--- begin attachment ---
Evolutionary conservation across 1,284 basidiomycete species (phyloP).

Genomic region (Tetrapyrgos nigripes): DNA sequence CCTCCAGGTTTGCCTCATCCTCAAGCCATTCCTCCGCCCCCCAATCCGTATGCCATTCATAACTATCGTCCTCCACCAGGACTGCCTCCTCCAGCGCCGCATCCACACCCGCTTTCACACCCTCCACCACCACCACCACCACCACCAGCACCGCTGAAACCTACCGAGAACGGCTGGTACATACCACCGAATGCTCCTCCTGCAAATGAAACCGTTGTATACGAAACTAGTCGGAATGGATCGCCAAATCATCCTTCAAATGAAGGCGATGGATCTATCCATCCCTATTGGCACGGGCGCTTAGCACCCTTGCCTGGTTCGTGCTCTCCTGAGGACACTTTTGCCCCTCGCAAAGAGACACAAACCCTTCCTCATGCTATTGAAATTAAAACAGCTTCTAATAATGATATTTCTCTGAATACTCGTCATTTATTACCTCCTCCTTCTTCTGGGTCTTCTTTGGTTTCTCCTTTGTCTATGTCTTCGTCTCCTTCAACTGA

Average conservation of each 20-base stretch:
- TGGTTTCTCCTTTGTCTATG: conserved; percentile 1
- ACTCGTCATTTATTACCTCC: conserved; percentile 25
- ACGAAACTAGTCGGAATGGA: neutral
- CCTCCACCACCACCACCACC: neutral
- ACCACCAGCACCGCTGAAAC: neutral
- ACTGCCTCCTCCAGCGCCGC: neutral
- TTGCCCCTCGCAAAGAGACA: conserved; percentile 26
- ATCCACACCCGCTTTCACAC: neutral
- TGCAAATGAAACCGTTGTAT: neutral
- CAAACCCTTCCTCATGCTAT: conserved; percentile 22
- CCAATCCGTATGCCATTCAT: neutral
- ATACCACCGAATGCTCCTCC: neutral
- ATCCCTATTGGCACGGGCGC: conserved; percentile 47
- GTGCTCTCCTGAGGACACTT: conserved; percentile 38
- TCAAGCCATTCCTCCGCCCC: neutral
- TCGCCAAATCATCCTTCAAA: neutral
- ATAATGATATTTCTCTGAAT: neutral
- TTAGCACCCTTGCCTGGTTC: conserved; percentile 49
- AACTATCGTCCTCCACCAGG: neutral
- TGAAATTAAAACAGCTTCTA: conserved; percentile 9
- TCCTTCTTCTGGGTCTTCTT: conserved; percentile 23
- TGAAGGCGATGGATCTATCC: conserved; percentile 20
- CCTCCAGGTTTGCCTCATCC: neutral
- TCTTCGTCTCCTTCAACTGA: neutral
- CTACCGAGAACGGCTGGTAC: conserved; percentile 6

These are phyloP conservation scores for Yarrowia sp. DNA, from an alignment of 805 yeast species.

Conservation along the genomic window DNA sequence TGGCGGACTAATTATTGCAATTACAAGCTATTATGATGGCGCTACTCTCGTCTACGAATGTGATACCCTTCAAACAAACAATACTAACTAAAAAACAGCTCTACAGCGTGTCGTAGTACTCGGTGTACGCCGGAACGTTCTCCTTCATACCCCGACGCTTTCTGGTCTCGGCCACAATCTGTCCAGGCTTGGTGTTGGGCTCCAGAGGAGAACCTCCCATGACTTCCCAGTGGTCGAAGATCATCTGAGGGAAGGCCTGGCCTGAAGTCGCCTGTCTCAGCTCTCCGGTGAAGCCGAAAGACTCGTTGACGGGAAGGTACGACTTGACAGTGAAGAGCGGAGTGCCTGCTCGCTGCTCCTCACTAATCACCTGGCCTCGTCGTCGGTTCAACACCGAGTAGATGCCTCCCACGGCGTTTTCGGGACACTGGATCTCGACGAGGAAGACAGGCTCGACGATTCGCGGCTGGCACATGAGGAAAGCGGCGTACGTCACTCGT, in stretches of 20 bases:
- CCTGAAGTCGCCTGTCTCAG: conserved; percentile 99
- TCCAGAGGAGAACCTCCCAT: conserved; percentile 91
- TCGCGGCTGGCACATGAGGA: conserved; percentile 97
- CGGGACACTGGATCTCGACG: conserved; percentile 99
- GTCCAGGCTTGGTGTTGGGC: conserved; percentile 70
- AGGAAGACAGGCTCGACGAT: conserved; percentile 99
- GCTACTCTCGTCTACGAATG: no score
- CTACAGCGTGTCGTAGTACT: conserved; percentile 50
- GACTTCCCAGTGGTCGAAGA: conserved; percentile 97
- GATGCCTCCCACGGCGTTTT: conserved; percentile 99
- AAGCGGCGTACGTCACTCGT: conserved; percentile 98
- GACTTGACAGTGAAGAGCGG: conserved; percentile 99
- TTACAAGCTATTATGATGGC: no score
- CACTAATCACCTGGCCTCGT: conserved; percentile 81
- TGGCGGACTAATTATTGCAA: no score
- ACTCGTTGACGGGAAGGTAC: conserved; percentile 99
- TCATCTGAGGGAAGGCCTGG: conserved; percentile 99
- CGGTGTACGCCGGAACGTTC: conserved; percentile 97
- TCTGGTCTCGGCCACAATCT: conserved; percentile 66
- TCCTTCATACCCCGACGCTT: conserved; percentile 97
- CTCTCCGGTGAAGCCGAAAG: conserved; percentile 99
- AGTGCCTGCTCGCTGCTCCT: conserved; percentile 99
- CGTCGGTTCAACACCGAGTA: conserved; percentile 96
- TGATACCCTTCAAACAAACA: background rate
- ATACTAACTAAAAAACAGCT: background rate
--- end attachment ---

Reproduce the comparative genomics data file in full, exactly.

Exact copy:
Evolutionary conservation across 1,284 basidiomycete species (phyloP).

Genomic region (Tetrapyrgos nigripes): DNA sequence CCTCCAGGTTTGCCTCATCCTCAAGCCATTCCTCCGCCCCCCAATCCGTATGCCATTCATAACTATCGTCCTCCACCAGGACTGCCTCCTCCAGCGCCGCATCCACACCCGCTTTCACACCCTCCACCACCACCACCACCACCACCAGCACCGCTGAAACCTACCGAGAACGGCTGGTACATACCACCGAATGCTCCTCCTGCAAATGAAACCGTTGTATACGAAACTAGTCGGAATGGATCGCCAAATCATCCTTCAAATGAAGGCGATGGATCTATCCATCCCTATTGGCACGGGCGCTTAGCACCCTTGCCTGGTTCGTGCTCTCCTGAGGACACTTTTGCCCCTCGCAAAGAGACACAAACCCTTCCTCATGCTATTGAAATTAAAACAGCTTCTAATAATGATATTTCTCTGAATACTCGTCATTTATTACCTCCTCCTTCTTCTGGGTCTTCTTTGGTTTCTCCTTTGTCTATGTCTTCGTCTCCTTCAACTGA

Average conservation of each 20-base stretch:
- TGGTTTCTCCTTTGTCTATG: conserved; percentile 1
- ACTCGTCATTTATTACCTCC: conserved; percentile 25
- ACGAAACTAGTCGGAATGGA: neutral
- CCTCCACCACCACCACCACC: neutral
- ACCACCAGCACCGCTGAAAC: neutral
- ACTGCCTCCTCCAGCGCCGC: neutral
- TTGCCCCTCGCAAAGAGACA: conserved; percentile 26
- ATCCACACCCGCTTTCACAC: neutral
- TGCAAATGAAACCGTTGTAT: neutral
- CAAACCCTTCCTCATGCTAT: conserved; percentile 22
- CCAATCCGTATGCCATTCAT: neutral
- ATACCACCGAATGCTCCTCC: neutral
- ATCCCTATTGGCACGGGCGC: conserved; percentile 47
- GTGCTCTCCTGAGGACACTT: conserved; percentile 38
- TCAAGCCATTCCTCCGCCCC: neutral
- TCGCCAAATCATCCTTCAAA: neutral
- ATAATGATATTTCTCTGAAT: neutral
- TTAGCACCCTTGCCTGGTTC: conserved; percentile 49
- AACTATCGTCCTCCACCAGG: neutral
- TGAAATTAAAACAGCTTCTA: conserved; percentile 9
- TCCTTCTTCTGGGTCTTCTT: conserved; percentile 23
- TGAAGGCGATGGATCTATCC: conserved; percentile 20
- CCTCCAGGTTTGCCTCATCC: neutral
- TCTTCGTCTCCTTCAACTGA: neutral
- CTACCGAGAACGGCTGGTAC: conserved; percentile 6

These are phyloP conservation scores for Yarrowia sp. DNA, from an alignment of 805 yeast species.

Conservation along the genomic window DNA sequence TGGCGGACTAATTATTGCAATTACAAGCTATTATGATGGCGCTACTCTCGTCTACGAATGTGATACCCTTCAAACAAACAATACTAACTAAAAAACAGCTCTACAGCGTGTCGTAGTACTCGGTGTACGCCGGAACGTTCTCCTTCATACCCCGACGCTTTCTGGTCTCGGCCACAATCTGTCCAGGCTTGGTGTTGGGCTCCAGAGGAGAACCTCCCATGACTTCCCAGTGGTCGAAGATCATCTGAGGGAAGGCCTGGCCTGAAGTCGCCTGTCTCAGCTCTCCGGTGAAGCCGAAAGACTCGTTGACGGGAAGGTACGACTTGACAGTGAAGAGCGGAGTGCCTGCTCGCTGCTCCTCACTAATCACCTGGCCTCGTCGTCGGTTCAACACCGAGTAGATGCCTCCCACGGCGTTTTCGGGACACTGGATCTCGACGAGGAAGACAGGCTCGACGATTCGCGGCTGGCACATGAGGAAAGCGGCGTACGTCACTCGT, in stretches of 20 bases:
- CCTGAAGTCGCCTGTCTCAG: conserved; percentile 99
- TCCAGAGGAGAACCTCCCAT: conserved; percentile 91
- TCGCGGCTGGCACATGAGGA: conserved; percentile 97
- CGGGACACTGGATCTCGACG: conserved; percentile 99
- GTCCAGGCTTGGTGTTGGGC: conserved; percentile 70
- AGGAAGACAGGCTCGACGAT: conserved; percentile 99
- GCTACTCTCGTCTACGAATG: no score
- CTACAGCGTGTCGTAGTACT: conserved; percentile 50
- GACTTCCCAGTGGTCGAAGA: conserved; percentile 97
- GATGCCTCCCACGGCGTTTT: conserved; percentile 99
- AAGCGGCGTACGTCACTCGT: conserved; percentile 98
- GACTTGACAGTGAAGAGCGG: conserved; percentile 99
- TTACAAGCTATTATGATGGC: no score
- CACTAATCACCTGGCCTCGT: conserved; percentile 81
- TGGCGGACTAATTATTGCAA: no score
- ACTCGTTGACGGGAAGGTAC: conserved; percentile 99
- TCATCTGAGGGAAGGCCTGG: conserved; percentile 99
- CGGTGTACGCCGGAACGTTC: conserved; percentile 97
- TCTGGTCTCGGCCACAATCT: conserved; percentile 66
- TCCTTCATACCCCGACGCTT: conserved; percentile 97
- CTCTCCGGTGAAGCCGAAAG: conserved; percentile 99
- AGTGCCTGCTCGCTGCTCCT: conserved; percentile 99
- CGTCGGTTCAACACCGAGTA: conserved; percentile 96
- TGATACCCTTCAAACAAACA: background rate
- ATACTAACTAAAAAACAGCT: background rate